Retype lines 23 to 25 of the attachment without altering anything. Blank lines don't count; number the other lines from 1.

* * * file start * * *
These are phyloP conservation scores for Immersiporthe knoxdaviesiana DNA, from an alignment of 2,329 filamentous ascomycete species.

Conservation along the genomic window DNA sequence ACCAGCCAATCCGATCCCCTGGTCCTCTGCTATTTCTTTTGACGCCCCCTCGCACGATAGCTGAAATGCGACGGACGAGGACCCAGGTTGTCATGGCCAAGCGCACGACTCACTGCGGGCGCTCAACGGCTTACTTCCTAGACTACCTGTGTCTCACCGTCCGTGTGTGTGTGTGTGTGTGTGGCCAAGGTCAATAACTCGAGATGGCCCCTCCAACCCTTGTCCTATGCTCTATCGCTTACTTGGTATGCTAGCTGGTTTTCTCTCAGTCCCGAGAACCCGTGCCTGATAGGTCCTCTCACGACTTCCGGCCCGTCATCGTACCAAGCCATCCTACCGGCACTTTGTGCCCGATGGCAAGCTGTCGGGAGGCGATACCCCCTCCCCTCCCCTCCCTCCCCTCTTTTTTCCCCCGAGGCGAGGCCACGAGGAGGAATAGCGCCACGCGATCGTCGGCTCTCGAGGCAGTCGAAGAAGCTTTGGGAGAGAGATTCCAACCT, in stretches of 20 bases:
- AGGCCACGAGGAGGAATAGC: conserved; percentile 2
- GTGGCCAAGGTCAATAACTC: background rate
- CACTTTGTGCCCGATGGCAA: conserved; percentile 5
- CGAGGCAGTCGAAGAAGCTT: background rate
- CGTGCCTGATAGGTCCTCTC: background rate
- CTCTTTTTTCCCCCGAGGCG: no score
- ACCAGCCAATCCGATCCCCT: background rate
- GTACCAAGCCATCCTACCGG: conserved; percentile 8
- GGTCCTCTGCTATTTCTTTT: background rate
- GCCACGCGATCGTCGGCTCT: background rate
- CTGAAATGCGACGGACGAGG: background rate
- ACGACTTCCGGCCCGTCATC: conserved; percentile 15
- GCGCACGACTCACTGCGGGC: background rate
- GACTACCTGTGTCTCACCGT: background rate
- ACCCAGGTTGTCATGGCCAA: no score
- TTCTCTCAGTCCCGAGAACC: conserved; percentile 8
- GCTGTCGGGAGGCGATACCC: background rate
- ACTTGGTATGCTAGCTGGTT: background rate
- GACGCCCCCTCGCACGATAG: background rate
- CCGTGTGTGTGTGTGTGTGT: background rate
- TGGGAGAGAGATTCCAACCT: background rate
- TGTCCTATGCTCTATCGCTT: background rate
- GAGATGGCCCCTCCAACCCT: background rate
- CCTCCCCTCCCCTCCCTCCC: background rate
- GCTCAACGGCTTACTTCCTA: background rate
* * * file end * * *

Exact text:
- TGGGAGAGAGATTCCAACCT: background rate
- TGTCCTATGCTCTATCGCTT: background rate
- GAGATGGCCCCTCCAACCCT: background rate